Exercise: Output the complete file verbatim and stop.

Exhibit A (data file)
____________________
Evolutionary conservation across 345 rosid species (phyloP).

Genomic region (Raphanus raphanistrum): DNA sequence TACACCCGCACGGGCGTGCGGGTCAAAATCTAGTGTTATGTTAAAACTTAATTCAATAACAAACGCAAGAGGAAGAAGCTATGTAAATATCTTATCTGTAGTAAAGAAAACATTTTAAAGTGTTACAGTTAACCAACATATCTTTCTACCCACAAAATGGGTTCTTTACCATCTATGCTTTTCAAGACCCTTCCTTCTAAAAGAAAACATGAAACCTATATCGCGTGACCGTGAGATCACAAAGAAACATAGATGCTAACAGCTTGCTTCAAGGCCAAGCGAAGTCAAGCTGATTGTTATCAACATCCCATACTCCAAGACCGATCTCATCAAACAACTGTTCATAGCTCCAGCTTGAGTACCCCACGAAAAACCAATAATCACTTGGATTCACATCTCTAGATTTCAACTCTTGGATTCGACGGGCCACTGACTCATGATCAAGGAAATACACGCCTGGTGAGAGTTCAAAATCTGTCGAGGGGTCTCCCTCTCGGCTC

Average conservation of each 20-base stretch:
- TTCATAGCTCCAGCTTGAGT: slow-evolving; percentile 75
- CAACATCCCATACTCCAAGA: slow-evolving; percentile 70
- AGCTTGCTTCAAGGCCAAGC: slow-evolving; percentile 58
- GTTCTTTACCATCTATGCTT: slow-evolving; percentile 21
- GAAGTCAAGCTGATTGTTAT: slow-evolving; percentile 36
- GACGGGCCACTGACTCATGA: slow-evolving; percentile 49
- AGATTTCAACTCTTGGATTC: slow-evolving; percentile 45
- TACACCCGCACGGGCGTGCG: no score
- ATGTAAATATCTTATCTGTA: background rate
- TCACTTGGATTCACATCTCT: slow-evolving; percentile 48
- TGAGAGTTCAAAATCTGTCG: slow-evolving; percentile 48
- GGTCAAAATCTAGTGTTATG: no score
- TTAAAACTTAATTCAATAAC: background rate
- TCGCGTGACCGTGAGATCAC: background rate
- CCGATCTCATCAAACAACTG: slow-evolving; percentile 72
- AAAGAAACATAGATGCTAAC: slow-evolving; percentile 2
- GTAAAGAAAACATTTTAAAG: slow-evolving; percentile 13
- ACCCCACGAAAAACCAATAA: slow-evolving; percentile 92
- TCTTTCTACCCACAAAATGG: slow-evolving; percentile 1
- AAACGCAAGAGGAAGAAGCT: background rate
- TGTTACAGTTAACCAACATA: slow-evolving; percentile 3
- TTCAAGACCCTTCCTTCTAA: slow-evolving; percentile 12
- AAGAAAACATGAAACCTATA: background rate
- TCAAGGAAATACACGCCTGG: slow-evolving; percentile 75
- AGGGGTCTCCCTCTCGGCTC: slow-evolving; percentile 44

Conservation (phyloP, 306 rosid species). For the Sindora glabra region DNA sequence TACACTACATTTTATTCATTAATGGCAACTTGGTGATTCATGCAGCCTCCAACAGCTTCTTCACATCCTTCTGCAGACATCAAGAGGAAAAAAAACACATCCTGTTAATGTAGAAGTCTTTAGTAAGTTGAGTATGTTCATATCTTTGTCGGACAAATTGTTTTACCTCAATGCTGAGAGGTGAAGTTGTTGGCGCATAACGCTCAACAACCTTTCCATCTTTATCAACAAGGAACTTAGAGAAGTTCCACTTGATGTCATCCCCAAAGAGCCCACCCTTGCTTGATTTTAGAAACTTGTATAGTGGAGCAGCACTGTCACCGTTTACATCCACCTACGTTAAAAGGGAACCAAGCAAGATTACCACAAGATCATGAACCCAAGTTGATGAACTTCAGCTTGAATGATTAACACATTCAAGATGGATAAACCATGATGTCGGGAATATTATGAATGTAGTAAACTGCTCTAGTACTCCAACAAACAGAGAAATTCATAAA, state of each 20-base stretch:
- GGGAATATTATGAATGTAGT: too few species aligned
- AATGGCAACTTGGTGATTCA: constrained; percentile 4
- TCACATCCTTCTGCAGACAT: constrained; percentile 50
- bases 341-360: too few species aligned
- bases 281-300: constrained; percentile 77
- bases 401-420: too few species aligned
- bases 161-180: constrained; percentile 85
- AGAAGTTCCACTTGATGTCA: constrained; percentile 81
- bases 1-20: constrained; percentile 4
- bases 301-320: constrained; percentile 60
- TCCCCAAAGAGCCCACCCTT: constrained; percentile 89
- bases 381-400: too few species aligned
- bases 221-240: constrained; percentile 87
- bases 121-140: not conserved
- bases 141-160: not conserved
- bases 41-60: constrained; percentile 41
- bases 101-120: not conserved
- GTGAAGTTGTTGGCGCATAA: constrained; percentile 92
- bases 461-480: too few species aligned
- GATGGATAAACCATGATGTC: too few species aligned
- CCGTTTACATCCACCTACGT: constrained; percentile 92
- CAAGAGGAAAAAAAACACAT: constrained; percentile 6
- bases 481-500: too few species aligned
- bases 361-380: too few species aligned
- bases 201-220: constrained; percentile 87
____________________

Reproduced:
Evolutionary conservation across 345 rosid species (phyloP).

Genomic region (Raphanus raphanistrum): DNA sequence TACACCCGCACGGGCGTGCGGGTCAAAATCTAGTGTTATGTTAAAACTTAATTCAATAACAAACGCAAGAGGAAGAAGCTATGTAAATATCTTATCTGTAGTAAAGAAAACATTTTAAAGTGTTACAGTTAACCAACATATCTTTCTACCCACAAAATGGGTTCTTTACCATCTATGCTTTTCAAGACCCTTCCTTCTAAAAGAAAACATGAAACCTATATCGCGTGACCGTGAGATCACAAAGAAACATAGATGCTAACAGCTTGCTTCAAGGCCAAGCGAAGTCAAGCTGATTGTTATCAACATCCCATACTCCAAGACCGATCTCATCAAACAACTGTTCATAGCTCCAGCTTGAGTACCCCACGAAAAACCAATAATCACTTGGATTCACATCTCTAGATTTCAACTCTTGGATTCGACGGGCCACTGACTCATGATCAAGGAAATACACGCCTGGTGAGAGTTCAAAATCTGTCGAGGGGTCTCCCTCTCGGCTC

Average conservation of each 20-base stretch:
- TTCATAGCTCCAGCTTGAGT: slow-evolving; percentile 75
- CAACATCCCATACTCCAAGA: slow-evolving; percentile 70
- AGCTTGCTTCAAGGCCAAGC: slow-evolving; percentile 58
- GTTCTTTACCATCTATGCTT: slow-evolving; percentile 21
- GAAGTCAAGCTGATTGTTAT: slow-evolving; percentile 36
- GACGGGCCACTGACTCATGA: slow-evolving; percentile 49
- AGATTTCAACTCTTGGATTC: slow-evolving; percentile 45
- TACACCCGCACGGGCGTGCG: no score
- ATGTAAATATCTTATCTGTA: background rate
- TCACTTGGATTCACATCTCT: slow-evolving; percentile 48
- TGAGAGTTCAAAATCTGTCG: slow-evolving; percentile 48
- GGTCAAAATCTAGTGTTATG: no score
- TTAAAACTTAATTCAATAAC: background rate
- TCGCGTGACCGTGAGATCAC: background rate
- CCGATCTCATCAAACAACTG: slow-evolving; percentile 72
- AAAGAAACATAGATGCTAAC: slow-evolving; percentile 2
- GTAAAGAAAACATTTTAAAG: slow-evolving; percentile 13
- ACCCCACGAAAAACCAATAA: slow-evolving; percentile 92
- TCTTTCTACCCACAAAATGG: slow-evolving; percentile 1
- AAACGCAAGAGGAAGAAGCT: background rate
- TGTTACAGTTAACCAACATA: slow-evolving; percentile 3
- TTCAAGACCCTTCCTTCTAA: slow-evolving; percentile 12
- AAGAAAACATGAAACCTATA: background rate
- TCAAGGAAATACACGCCTGG: slow-evolving; percentile 75
- AGGGGTCTCCCTCTCGGCTC: slow-evolving; percentile 44

Conservation (phyloP, 306 rosid species). For the Sindora glabra region DNA sequence TACACTACATTTTATTCATTAATGGCAACTTGGTGATTCATGCAGCCTCCAACAGCTTCTTCACATCCTTCTGCAGACATCAAGAGGAAAAAAAACACATCCTGTTAATGTAGAAGTCTTTAGTAAGTTGAGTATGTTCATATCTTTGTCGGACAAATTGTTTTACCTCAATGCTGAGAGGTGAAGTTGTTGGCGCATAACGCTCAACAACCTTTCCATCTTTATCAACAAGGAACTTAGAGAAGTTCCACTTGATGTCATCCCCAAAGAGCCCACCCTTGCTTGATTTTAGAAACTTGTATAGTGGAGCAGCACTGTCACCGTTTACATCCACCTACGTTAAAAGGGAACCAAGCAAGATTACCACAAGATCATGAACCCAAGTTGATGAACTTCAGCTTGAATGATTAACACATTCAAGATGGATAAACCATGATGTCGGGAATATTATGAATGTAGTAAACTGCTCTAGTACTCCAACAAACAGAGAAATTCATAAA, state of each 20-base stretch:
- GGGAATATTATGAATGTAGT: too few species aligned
- AATGGCAACTTGGTGATTCA: constrained; percentile 4
- TCACATCCTTCTGCAGACAT: constrained; percentile 50
- bases 341-360: too few species aligned
- bases 281-300: constrained; percentile 77
- bases 401-420: too few species aligned
- bases 161-180: constrained; percentile 85
- AGAAGTTCCACTTGATGTCA: constrained; percentile 81
- bases 1-20: constrained; percentile 4
- bases 301-320: constrained; percentile 60
- TCCCCAAAGAGCCCACCCTT: constrained; percentile 89
- bases 381-400: too few species aligned
- bases 221-240: constrained; percentile 87
- bases 121-140: not conserved
- bases 141-160: not conserved
- bases 41-60: constrained; percentile 41
- bases 101-120: not conserved
- GTGAAGTTGTTGGCGCATAA: constrained; percentile 92
- bases 461-480: too few species aligned
- GATGGATAAACCATGATGTC: too few species aligned
- CCGTTTACATCCACCTACGT: constrained; percentile 92
- CAAGAGGAAAAAAAACACAT: constrained; percentile 6
- bases 481-500: too few species aligned
- bases 361-380: too few species aligned
- bases 201-220: constrained; percentile 87